Scar formation and fibrosis result from uncontrolled invasion of fibroblasts to the site of an injury or lesion. Other detrimental conditions also result from uncontrolled cell invasion, such as neurite outgrowth, glial cell invasion, and monocyte/macrophage invasion. Inhibition of fibroblast invasion would prevent scarring and associated detrimental effects, such as surgical adhesions, e.g., peridural fibrosis, and cosmetically inappropriate scars, e.g., following cosmetic or reconstructive surgery. The foregoing results indicate that glycosaminoglycans and other anionic polymers inhibit invasion of fibroblasts, as well as other non-neuronal cells such as glial cells, and neurite outgrowth, and thus prevent associated detrimental effects.
The foregoing results also indicate that extent of inhibition correlates with anionic charge density, and that this relationship may be useful in predicting or identifying anionic polymers for use in the practice of the present invention. However, the in vivo results show that charge density only in part determines inhibitory potential.
The present invention is not to be limited in scope by the specific embodiments described herein. Indeed, various modifications of the invention in addition to those described herein will become apparent to those skilled in the art from the foregoing description and accompanying figures. Such modifications are intended to fall within the scope of the appended claims.
Various publications are cited herein, the disclosures of which are incorporated by reference,in their entireties.
|Cited Patent||Filing date||Publication date||Applicant||Title|
|US4755379||Sep 27, 1985||Jul 5, 1988||Jacqueline Jozefonvicz||Polymers substituted by groups conferring anti-coagulant properties on them, process for their preparation, articles and compositions made therefrom and uses thereof|
|US4803075||Jun 25, 1986||Feb 7, 1989||Collagen Corporation||Injectable implant composition having improved intrudability|
|US4886787||Jul 16, 1985||Dec 12, 1989||Pharmacia Ab||Method of preventing adhesion between body tissues, means for preventing such adhesion, and process for producing said means|
|US5015677||Jun 27, 1988||May 14, 1991||Bio-Polymers, Inc.||Adhesives derived from bioadhesive polyphenolic proteins|
|US5166187||Feb 15, 1989||Nov 24, 1992||Centre National De La Recherche||Biomaterials with a base of mixtures of collagen, chitosan and glycosaminoglycans, process for preparing them and their application in human medicine|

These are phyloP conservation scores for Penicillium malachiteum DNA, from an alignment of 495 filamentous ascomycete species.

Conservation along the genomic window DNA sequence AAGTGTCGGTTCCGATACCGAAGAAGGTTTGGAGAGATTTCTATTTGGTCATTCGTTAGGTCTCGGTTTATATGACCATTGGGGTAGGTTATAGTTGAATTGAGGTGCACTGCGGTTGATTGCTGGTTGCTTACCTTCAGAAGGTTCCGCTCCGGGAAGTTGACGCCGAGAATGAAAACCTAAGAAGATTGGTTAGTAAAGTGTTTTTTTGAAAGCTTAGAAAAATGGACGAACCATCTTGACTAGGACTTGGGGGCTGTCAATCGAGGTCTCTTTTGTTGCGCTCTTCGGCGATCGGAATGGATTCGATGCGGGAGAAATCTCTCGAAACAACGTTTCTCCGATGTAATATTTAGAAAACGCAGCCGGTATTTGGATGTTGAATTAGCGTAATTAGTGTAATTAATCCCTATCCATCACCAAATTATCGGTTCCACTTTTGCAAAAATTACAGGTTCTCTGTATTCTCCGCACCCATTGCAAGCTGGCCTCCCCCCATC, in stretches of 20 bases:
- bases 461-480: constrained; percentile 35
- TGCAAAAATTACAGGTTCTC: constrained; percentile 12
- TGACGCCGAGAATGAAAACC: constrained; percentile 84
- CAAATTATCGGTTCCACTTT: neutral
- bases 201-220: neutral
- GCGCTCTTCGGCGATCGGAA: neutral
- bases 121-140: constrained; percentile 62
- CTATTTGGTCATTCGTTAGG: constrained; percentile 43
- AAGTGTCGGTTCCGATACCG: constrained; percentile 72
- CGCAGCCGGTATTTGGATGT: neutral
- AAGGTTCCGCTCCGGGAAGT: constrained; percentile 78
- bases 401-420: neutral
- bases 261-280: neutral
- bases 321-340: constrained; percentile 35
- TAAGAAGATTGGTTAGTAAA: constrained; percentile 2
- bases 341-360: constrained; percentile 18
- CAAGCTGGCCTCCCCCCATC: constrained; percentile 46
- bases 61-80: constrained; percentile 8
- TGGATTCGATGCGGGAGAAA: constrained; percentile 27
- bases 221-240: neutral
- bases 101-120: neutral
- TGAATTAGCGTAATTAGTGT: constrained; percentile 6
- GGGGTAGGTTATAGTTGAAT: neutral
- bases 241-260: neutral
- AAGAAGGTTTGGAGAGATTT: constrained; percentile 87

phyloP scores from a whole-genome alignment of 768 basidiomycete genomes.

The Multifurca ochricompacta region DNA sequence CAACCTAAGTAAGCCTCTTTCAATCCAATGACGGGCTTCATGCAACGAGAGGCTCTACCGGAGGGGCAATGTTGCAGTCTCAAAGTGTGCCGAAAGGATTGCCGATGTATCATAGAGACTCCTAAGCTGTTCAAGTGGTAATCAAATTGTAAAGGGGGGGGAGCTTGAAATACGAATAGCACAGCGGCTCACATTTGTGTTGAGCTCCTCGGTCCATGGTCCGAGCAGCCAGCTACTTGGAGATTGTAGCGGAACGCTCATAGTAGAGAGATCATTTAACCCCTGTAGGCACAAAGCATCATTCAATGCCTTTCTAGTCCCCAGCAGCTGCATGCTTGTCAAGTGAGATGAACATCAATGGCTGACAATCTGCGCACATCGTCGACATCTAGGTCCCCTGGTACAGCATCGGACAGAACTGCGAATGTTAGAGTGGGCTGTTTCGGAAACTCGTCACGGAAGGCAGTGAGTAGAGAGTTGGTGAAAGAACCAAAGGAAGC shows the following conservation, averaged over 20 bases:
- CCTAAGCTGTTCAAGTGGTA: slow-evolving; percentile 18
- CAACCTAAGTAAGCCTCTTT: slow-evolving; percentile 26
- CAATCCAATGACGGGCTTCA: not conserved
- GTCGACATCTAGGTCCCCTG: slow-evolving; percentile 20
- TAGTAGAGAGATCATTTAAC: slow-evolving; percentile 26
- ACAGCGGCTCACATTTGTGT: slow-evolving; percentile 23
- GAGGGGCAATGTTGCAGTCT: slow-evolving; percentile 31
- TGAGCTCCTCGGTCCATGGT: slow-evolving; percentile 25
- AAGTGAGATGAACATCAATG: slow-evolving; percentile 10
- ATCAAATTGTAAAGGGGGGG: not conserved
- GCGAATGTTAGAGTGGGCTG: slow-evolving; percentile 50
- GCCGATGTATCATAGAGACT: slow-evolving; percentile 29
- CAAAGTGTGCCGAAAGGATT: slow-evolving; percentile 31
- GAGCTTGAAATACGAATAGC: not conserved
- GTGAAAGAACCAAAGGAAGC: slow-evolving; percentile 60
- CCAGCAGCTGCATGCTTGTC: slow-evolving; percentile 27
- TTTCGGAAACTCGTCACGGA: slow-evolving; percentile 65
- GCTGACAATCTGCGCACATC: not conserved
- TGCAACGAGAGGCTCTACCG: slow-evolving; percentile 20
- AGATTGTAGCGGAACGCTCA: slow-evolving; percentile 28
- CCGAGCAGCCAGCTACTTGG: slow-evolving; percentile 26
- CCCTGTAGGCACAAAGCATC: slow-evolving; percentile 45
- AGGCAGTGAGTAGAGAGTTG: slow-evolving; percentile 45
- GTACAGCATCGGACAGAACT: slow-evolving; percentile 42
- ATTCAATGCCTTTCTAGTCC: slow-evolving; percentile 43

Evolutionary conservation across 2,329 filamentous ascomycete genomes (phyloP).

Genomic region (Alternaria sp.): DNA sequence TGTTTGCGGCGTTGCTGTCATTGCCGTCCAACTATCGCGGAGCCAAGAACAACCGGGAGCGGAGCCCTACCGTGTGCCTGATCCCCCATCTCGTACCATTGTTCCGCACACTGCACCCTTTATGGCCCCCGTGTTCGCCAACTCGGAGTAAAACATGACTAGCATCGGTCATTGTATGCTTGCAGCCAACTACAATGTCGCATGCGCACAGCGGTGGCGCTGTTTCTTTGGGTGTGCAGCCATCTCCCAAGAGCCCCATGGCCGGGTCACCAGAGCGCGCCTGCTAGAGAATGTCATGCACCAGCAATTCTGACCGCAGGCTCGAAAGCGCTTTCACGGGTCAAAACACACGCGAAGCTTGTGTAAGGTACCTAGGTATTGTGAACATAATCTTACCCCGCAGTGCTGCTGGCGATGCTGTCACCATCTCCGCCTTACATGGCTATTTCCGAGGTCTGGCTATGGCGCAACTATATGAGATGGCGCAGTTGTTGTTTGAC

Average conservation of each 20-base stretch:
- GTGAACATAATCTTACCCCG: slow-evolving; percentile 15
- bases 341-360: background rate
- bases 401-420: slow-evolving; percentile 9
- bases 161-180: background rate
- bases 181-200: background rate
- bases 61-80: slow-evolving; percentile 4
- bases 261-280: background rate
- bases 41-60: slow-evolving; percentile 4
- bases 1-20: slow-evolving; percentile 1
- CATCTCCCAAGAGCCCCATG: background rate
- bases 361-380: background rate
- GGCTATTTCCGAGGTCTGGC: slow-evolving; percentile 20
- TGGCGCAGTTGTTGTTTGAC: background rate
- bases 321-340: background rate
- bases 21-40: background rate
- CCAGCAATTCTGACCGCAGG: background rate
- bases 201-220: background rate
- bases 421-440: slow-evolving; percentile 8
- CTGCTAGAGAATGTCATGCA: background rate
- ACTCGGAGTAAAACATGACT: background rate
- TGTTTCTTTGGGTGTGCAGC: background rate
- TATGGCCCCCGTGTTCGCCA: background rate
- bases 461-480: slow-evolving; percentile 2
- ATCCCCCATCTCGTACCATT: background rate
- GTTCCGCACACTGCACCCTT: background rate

|US5459054||Jul 2, 1993||Oct 17, 1995||Neocrin Company||Cells encapsulated in alginate containing a high content of a- l- guluronic acid|
|US5605938||May 31, 1991||Feb 25, 1997||Gliatech, Inc.||Methods and compositions for inhibition of cell invasion and fibrosis using dextran sulfate|
|US5705177 *||May 29, 1992||Jan 6, 1998||Gliatech Inc.||Methods and compositions based on inhibition of cell invasion and fibrosis by anionic polymers|
|US5705178||Dec 8, 1993||Jan 6, 1998||Gliatech, Inc.||Methods and compositions based on inhibition of cell invasion and fibrosis by anionic polymers|
|US5981509||May 20, 1997||Nov 9, 1999||Shiseido Company, Ltd.||Preparation for prophylaxis or treatment of renal diseases containing sulfated polysaccharide|
|US5994325 *||Jun 6, 1995||Nov 30, 1999||Gliatech Inc.||Methods and compositions based on inhibition of cell invasion and fibrosis by anionic polymers|
|US6020326||Jun 6, 1995||Feb 1, 2000||Gliatech Inc.||Method for inhibition of bone growth by anionic polymers|
|US6083930||Jun 6, 1995||Jul 4, 2000||Gliatech Inc.||Methods and compositions based on inhibition of cell invasion and fibrosis by anionic polymers|
|US6127348 *||Sep 1, 1999||Oct 3, 2000||Gliatech, Inc.||Methods and compositions based on inhibition of cell invasion and fibrosis by anionic polymers|
|DD252838A1||Title not available|
|DD252839A1||Title not available|
|DE4039867A1||Dec 13, 1990||Jun 17, 1992||Diagen Inst Molekularbio||Agent for prophylaxis and therapy of viral infections - comprises antiviral substances and/or polyanions in physiologically acceptable carrier particles|
|JPH021287A||Title not available|
|WO1987005808A1||Apr 3, 1987||Oct 8, 1987||Larrian Gillespie||Composition for arresting angiogenesis and capillary, cell or membrane leakage|